Spicy scrag end pie

Spicy scrag end pie



Apparently, Nigella Lawson always orders this when she visits Jikoni, Ravinder Bhogal’s Indian restaurant in Marylebone, London. The recipe came from nigella.com as a guest recipe.

I’d wanted to try the dish so although I was given the neck fillet, and this calls for scrag end which is cooked on the bone. I really wanted to use it so just cooked it for a lot less time.

It’s comfort food at its best, think Shepherd’s Pie with a shredded, curried  lamb base and the creamiest, yellowest (is that a word?) mash you ever ate.

Delicious but a real labour of love on a weekday evening!



  • 2 tablespoons rapeseed oil
  • 1 kg scrag end of lamb
  • 2 red onions (finely chopped)
  • 2 carrots (peeled and finely chopped)
  • 2 sticks celery (finely chopped)
  • 8 green cardamom pods (bruised)
  • 1 black cardamon pod (bruised)
  • 2 teaspoons cumin seeds
  • 1 teaspoon ground cinnamon
  • 200 grams tinned chopped tomatoes
  • 2 tablespoons tomato puree
  • 6 cloves of garlic (finely chopped)
  • Thumb of fresh ginger (finely grated)
  • 2 green chillies (finely chopped)
  • 200 grams frozen peas
  • 2 tablespoons red wine vinegar
  • sea salt and black pepper



  • 40 ml whole milk
  • 40 ml double cream
  • 1 small onion studded with 4 cloves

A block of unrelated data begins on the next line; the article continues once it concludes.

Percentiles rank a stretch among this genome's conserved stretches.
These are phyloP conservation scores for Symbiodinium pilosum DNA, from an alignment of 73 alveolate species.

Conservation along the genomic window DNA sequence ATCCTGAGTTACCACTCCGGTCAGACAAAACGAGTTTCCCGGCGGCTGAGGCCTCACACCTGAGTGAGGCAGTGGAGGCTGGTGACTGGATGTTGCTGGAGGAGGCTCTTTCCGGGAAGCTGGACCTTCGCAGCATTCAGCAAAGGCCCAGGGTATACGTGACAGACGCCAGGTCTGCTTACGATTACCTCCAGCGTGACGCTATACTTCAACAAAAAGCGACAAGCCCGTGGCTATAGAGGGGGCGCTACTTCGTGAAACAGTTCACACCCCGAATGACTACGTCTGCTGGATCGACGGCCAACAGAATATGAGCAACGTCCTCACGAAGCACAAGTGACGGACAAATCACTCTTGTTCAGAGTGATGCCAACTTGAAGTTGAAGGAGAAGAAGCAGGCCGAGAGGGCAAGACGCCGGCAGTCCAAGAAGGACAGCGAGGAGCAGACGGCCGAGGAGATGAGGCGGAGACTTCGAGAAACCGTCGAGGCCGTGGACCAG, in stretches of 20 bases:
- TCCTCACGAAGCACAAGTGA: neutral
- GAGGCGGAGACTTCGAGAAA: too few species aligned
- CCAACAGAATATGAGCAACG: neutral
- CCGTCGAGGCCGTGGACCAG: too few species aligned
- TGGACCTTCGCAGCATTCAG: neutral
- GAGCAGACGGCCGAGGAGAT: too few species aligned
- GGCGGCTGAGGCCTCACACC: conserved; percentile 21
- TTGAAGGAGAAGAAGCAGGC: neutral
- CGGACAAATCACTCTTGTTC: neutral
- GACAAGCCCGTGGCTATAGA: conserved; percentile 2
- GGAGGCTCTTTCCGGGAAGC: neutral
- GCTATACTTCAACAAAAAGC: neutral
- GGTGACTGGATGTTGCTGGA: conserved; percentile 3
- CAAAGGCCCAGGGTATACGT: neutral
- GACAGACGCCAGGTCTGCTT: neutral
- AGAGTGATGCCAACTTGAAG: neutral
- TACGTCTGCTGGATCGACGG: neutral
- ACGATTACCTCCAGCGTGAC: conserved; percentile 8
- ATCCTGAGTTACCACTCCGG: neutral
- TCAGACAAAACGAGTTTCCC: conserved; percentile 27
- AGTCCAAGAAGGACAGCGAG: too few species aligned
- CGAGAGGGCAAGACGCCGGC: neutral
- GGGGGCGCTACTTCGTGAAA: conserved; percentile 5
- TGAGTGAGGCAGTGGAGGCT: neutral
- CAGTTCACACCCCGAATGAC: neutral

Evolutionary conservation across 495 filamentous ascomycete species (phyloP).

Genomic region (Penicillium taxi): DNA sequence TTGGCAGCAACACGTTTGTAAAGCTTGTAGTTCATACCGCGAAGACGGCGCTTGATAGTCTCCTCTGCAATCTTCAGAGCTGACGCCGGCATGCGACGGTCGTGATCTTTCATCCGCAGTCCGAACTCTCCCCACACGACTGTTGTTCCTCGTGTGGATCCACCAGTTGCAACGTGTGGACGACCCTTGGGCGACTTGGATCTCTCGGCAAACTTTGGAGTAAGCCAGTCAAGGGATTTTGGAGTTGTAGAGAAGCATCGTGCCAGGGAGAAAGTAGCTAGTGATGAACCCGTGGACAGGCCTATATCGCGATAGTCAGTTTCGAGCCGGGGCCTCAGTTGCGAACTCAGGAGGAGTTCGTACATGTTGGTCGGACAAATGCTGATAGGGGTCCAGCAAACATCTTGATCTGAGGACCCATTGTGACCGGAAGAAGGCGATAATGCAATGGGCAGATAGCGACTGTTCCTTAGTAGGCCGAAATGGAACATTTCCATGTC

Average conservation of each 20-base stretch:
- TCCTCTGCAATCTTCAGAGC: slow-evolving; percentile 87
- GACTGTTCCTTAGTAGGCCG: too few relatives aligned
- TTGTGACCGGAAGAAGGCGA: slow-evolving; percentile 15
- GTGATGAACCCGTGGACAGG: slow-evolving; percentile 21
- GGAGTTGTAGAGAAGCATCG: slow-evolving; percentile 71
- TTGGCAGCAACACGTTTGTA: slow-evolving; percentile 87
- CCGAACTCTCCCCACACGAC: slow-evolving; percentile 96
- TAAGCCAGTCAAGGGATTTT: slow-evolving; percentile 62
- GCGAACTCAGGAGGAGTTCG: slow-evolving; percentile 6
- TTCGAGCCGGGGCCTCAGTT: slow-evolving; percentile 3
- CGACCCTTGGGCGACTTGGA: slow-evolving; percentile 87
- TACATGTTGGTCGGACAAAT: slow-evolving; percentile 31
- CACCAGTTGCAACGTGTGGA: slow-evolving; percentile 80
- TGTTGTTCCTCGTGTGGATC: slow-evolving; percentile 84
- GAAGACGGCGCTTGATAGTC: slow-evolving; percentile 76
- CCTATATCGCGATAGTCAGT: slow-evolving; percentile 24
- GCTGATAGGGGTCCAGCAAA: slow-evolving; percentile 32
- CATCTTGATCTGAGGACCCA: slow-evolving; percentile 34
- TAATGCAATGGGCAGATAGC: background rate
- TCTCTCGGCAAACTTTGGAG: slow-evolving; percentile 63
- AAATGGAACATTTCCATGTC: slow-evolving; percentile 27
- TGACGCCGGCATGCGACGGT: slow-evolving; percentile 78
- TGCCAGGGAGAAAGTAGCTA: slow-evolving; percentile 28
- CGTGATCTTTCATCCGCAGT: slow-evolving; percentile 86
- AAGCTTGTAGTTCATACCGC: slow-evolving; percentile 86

• ½ teaspoon black peppercorns
  • 1 bay leaf
  • 1 clove of garlic (bruised)
  • 1 teaspoon ground turmeric
  • ½ teaspoon smoked hot paprika
  • 750g floury potatoes
  • 75g butter
  • 2 egg yolks

Serves: 6


Preheat the oven to 200°C/Fan 180°C/Gas Mark 6.

Heat the oil in a large, heavy-based saucepan over medium heat, add the scrags and brown well, then set aside.

Add the onions, carrots and celery to the pan and fry, stirring regularly, until they are soft and golden brown.

Add the cardamom pods, cumin seeds and cinnamon and fry for a few minutes until they’re beautifully fragrant.

Pour in the tomatoes and the tomato puree, then add the garlic, ginger and chillies.

Season with salt and pepper, then bring to the boil and let it bubble away for 8 minutes. Return the lamb to the pan and pour in enough water to cover.

Put on the lid and leave to cook over very low heat, stirring every so often, for about 3 hours or until the meat is falling off the bones.

For the topping, put the milk and cream into a small saucepan and pop in the clove-studded onion, peppercorns, bay leaf, garlic, turmeric and paprika. Bring to a simmer, then take off the heat and leave to infuse while you get on with the potatoes.

Boil the potatoes in a saucepan of salted water until tender. Drain and mash until smooth and lump-free, then beat in the butter and egg yolks.

Strain the infused milk and cream, discarding the solids, then slowly pour into the mash and mix well. Season to taste with salt and pepper.

Transfer the lamb to a bowl and, when it is cool enough to handle, pull the meat off the bones in chunky shreds. Return the meat to the pan and mix in the peas and vinegar, then pour the whole lot into an ovenproof dish.

Smother with the mash, scraping it into peaks in places – these bits will go lovely and crisp.

Bake in the oven for 25-30 minutes until bubbling and golden, then serve.